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Hello October!

October 4, 2013

Oh Birders, even wondrous things must come to an end. September was Birthday Month, here at Birds and Words, and we did our best to celebrate at full capacity. It also helped that David Sibley chose the Wild Turkey (Meleagris gallopavo) as my Birthday Bird (sure beats the Canada Goose from a few years back — he must have (telepathically) registered my sincere horror):

David Sibley's WILD TURKEY that graced my calendar throughout September and inspired some wild birthday celebrating of my own.

David Sibley’s WILD TURKEY that graced my calendar throughout September and inspired some wild birthday celebrating of my own. Image from the 2013 Sibley Bird Calendar. Not a sight to be missed.

The actual Birth Day included some early morning scribing at the Tommy Thompson Bird Research Station, where I held a (MALE!) Black-throated Blue Warbler in my little hands for the first time ever! I would post photographic evidence, but my hair was doing awful things that particular morning, and I’ll spare you the devastating sight. Suffice it to say that the Black-throated Blue looked a whole lot more charming and sophisticated than I did! I also saw my first Brown Creeper up close and marveled at the disproportionate length of the miniscule bird’s bill! I don’t feel so badly about never being able to spot that bird in the field — it’s miniscule! and quick! and camouflages perfectly with tree-bark. Good thing I held it in my hand, or I might never even believe they existed! It’s always been an elusive “huh? where? what are you talking about?” kind of bird for me.

After a morning of diligent scribing, I had brunch with my parents, went for a walk along the boardwalk in the Beaches, and finished off the perfect day by watching ENOUGH SAID, Nicole Holofcener’s masterpiece of a movie in spite of the fact that there are no birds involved. The movie made me realize how rarely viewers are treated to brilliant screenplays! The movie is hilarious, and also strikes a raw nerve — especially about how prone we often are to self-sabotage, whether it be out of fear, helplessness, denial. I especially loved that all of the characters were flawed (deeply!) and yet loveable anyhow. So very much like life.

And there was a nice party, a new novel by Jhumpa Lahiri, a new Marimekko bag, Richard Crossley’s guide to Raptors (like sparrows, I’m belatedly realizing that a hawk isn’t just a hawk!), a new teapot, and a trip to bird watching camp on Hog Island, Maine, with Scott Weidensaul (among other fabulous & knowledgeable birders). I’ll be writing about the whole experience shortly. But for those of you wondering about bird camp — it exceeded my expectations! (And don’t get me started on the food — I ate so much I felt vaguely ill every evening, and it was so completely worth it!) I fell in love with Northern Flickers all over again (and learned to distinguish them from hawks! oops!), stood face-to-face with a juvenile Yellow-Crowned Night Heron, watched a Virginia Rail shimmy past me near a swamp, saw my first Surf Scoter, which looked so much like a puffin I thought they were related, caught a glimpse of a Parasitic Jaeger (such a rarity that the Cornell Lab of Ornithology lacks an info page devoted to the bird!). AND THE WARBLERS! Just over 20 species in total.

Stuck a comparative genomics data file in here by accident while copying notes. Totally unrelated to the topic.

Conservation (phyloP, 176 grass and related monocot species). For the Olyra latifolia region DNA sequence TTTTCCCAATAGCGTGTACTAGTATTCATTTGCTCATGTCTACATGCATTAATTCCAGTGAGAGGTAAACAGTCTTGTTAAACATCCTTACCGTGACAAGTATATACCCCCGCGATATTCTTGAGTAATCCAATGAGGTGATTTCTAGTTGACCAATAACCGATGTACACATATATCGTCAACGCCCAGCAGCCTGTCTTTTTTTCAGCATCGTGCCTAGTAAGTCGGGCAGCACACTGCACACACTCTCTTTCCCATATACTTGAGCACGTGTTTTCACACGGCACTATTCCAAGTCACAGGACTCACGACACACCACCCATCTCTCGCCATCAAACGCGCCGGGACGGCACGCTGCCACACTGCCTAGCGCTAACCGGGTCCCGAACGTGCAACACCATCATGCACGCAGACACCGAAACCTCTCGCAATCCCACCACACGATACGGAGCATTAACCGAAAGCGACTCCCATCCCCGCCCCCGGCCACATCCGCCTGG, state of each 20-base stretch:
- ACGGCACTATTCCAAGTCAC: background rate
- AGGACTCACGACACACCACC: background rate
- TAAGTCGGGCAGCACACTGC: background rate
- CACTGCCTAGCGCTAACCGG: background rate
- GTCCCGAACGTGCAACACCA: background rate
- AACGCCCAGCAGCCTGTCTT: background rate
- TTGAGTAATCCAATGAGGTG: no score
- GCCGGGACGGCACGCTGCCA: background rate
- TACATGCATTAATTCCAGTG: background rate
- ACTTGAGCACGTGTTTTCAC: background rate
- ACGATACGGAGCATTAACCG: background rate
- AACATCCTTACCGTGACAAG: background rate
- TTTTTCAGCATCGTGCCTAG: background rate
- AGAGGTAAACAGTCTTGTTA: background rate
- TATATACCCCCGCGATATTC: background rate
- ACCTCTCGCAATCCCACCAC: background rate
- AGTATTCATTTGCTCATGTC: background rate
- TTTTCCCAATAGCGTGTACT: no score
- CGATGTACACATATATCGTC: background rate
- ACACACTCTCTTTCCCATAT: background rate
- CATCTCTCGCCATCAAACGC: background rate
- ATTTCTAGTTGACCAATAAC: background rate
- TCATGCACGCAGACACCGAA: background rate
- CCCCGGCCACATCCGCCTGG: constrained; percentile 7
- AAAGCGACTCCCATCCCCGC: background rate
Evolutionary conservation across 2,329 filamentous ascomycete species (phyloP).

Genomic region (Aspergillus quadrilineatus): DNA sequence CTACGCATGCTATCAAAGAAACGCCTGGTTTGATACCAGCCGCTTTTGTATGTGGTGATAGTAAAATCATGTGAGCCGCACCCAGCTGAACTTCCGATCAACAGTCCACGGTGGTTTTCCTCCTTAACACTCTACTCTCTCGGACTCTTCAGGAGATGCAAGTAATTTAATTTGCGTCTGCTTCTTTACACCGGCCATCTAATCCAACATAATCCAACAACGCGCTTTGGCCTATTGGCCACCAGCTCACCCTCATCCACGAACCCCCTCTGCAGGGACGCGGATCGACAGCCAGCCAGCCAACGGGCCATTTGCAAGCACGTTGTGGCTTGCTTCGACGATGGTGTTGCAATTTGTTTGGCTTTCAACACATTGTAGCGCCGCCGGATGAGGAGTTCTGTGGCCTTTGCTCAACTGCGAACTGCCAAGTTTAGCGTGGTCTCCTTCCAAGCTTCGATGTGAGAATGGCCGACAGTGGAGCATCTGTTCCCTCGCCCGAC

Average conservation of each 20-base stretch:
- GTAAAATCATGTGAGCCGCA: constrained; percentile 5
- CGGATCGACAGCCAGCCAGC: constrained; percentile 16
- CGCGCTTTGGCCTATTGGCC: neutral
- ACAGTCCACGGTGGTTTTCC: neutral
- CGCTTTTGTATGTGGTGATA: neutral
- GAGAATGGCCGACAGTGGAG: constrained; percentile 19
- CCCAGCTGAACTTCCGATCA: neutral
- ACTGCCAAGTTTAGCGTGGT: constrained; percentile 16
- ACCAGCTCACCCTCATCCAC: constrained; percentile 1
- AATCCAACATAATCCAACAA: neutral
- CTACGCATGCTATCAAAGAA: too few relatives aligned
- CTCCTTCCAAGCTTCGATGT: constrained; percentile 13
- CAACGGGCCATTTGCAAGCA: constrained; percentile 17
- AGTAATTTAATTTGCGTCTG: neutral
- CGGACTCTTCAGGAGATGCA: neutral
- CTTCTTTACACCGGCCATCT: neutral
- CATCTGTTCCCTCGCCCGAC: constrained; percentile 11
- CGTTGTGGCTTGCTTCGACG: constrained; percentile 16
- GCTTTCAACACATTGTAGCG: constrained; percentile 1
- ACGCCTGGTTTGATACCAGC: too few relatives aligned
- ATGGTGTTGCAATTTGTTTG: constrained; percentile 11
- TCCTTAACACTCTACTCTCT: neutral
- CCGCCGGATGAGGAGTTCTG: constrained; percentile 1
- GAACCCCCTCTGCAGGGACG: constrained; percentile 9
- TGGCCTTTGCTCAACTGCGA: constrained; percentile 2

I had been terrified of fall warblers, because my memory from last year was that they all seemed uniformly greenish-brown and impossible to distinguish. Well, it turns out reality isn’t quite so grim! Most of my favorites — Black and white, Northern Parula, Magnolia, Yellow-rumped, Wilson’s — are still completely recognizable, even in fall plumage! (The Vireos, on the other hand, remain a different story. Greyish-greyish-greenish-white. Thanks a lot, Vireos!)

Hog Island, Maine

Hog Island, Maine


Full moon rising over Muscongus Bay, Maine

Full moon rising over Muscongus Bay, Maine

Birds are notoriously hard to photograph. But I did catch this gem of a rooster in action on Monhegan Island, Maine.

Birds are notoriously hard to photograph. But I did catch this gem of a rooster in action on Monhegan Island, Maine.

And that’s it, folks! We’ve aged a year, here at Birds and Words, but the Birthday month was a success. Birdy, wordy, full of great food, and generally lovely. It even included some fabulous craft beer (Monhegan Island Brewery), hearing Janet Cardiff’s 40-part Motet at the Cloisters, an Edmund de Waal show at the Gagosian, a Le Corbusier exhibit at MOMA, a walk on the High Line, and getting to meet my cousin’s new baby.

And now, Hello October!

3 Comments leave one →
  1. olga permalink
    October 4, 2013 10:18 pm

    Your pics from Maine are awesome. And that surf scoter dude seems stunning. I wanna meet one…

  2. October 5, 2013 5:51 pm

    When you see your first Blue-headed Vireo, you will realize that they don’t all look the same, and that they are really awesome! I had at least three today, so you should have some around your neck of the woods now, too. They don’t move as fast as warbler, so you should be able to get a decent look at one. Good luck!

    • October 5, 2013 6:57 pm

      Thanks for the heads up, Gillian! I look forward to seeing a Blue-headed Vireo — there were a number of them in Maine, and I missed every single one. I do look forward to getting to know these Vireos!

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